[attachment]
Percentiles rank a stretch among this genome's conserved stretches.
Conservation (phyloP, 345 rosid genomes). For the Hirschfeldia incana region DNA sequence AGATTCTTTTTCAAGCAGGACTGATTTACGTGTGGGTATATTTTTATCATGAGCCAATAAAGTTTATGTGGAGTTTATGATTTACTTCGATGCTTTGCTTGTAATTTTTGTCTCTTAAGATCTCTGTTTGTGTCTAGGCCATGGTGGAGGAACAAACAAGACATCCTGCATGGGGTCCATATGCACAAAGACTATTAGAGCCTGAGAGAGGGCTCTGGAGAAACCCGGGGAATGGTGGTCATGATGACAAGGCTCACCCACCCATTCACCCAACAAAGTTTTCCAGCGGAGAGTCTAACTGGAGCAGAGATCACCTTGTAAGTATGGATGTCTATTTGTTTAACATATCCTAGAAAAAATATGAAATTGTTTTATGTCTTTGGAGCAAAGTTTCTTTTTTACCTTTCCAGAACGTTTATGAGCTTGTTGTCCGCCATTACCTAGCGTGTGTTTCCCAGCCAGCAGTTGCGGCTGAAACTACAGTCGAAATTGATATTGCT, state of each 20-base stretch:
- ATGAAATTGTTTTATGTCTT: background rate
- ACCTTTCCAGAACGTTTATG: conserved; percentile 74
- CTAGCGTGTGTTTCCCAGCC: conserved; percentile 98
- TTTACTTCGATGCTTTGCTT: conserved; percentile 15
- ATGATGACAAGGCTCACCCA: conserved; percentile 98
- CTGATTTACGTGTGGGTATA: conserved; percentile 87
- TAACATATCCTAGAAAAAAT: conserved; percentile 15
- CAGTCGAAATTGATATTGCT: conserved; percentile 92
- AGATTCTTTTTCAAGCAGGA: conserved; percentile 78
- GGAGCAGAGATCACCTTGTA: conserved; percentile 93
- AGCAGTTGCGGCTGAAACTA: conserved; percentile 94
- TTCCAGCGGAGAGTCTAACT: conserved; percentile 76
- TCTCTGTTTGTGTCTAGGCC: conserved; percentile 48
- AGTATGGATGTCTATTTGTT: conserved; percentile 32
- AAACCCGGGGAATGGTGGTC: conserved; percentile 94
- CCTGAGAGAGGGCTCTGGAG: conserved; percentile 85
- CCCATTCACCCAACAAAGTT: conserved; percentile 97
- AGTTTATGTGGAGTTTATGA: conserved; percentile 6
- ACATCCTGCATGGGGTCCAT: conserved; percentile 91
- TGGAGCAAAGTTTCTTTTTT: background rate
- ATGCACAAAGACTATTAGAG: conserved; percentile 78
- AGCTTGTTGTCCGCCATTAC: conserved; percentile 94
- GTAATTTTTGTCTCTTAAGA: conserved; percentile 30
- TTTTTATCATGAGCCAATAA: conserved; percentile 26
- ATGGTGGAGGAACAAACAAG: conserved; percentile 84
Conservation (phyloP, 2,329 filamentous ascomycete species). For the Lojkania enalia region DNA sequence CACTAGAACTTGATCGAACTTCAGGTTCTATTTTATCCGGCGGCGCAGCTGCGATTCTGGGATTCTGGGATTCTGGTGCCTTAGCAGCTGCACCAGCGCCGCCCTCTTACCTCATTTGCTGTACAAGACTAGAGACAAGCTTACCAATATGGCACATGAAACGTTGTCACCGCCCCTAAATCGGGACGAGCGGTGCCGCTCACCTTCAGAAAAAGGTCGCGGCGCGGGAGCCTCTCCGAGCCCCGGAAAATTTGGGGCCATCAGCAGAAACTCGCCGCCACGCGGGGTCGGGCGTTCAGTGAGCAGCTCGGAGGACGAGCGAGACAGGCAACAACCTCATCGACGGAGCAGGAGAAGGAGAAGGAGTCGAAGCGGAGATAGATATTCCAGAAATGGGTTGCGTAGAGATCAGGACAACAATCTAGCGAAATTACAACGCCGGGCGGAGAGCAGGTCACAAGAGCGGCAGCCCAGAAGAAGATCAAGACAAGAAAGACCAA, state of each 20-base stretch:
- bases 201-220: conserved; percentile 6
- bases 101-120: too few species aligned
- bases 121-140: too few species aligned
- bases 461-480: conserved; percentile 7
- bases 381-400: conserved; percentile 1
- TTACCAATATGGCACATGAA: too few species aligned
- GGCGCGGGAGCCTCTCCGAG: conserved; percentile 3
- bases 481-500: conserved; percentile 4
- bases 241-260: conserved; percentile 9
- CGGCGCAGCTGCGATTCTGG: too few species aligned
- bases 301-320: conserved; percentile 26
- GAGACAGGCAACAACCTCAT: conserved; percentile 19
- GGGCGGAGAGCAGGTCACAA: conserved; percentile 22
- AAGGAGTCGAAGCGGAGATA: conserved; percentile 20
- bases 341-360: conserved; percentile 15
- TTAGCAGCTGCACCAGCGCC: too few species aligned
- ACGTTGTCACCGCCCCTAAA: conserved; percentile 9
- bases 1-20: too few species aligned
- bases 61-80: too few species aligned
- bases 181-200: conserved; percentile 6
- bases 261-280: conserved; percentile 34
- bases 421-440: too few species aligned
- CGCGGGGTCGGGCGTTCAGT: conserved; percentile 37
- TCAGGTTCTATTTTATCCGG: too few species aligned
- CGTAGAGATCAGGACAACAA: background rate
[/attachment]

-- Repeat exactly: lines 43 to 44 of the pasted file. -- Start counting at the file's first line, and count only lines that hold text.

- bases 341-360: conserved; percentile 15
- TTAGCAGCTGCACCAGCGCC: too few species aligned